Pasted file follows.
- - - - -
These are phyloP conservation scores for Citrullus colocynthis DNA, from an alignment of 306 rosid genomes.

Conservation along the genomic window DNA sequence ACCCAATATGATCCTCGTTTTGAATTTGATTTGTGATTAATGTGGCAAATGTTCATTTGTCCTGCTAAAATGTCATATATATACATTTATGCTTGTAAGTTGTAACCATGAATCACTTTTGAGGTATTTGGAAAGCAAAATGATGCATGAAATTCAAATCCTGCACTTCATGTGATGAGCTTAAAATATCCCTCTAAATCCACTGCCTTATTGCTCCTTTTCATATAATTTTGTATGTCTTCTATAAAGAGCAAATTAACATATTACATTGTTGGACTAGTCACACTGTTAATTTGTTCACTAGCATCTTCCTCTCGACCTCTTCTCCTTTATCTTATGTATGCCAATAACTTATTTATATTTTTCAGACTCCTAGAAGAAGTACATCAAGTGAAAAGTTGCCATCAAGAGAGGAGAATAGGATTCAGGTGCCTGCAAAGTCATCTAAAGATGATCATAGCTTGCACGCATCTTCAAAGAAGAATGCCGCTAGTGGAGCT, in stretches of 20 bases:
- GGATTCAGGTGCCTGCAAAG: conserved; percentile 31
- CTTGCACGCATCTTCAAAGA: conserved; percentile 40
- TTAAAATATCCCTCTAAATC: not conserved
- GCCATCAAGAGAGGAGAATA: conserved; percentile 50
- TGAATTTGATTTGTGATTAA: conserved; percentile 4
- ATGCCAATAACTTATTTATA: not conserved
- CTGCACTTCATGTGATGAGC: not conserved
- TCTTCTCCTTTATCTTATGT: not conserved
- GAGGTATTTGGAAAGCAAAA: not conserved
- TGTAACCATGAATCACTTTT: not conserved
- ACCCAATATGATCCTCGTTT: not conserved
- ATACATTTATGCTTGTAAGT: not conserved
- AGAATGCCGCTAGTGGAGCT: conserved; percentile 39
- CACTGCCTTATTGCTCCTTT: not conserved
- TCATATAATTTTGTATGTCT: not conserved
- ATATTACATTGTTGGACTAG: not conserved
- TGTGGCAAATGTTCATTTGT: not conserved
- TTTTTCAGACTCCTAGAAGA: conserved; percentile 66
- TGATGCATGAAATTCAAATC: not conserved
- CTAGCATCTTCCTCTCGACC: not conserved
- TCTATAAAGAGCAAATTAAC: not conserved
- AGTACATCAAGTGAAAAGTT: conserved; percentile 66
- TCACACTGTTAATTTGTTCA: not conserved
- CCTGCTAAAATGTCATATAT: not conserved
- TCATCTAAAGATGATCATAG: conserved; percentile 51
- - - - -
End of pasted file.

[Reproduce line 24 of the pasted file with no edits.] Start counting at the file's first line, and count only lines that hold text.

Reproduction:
- AGTACATCAAGTGAAAAGTT: conserved; percentile 66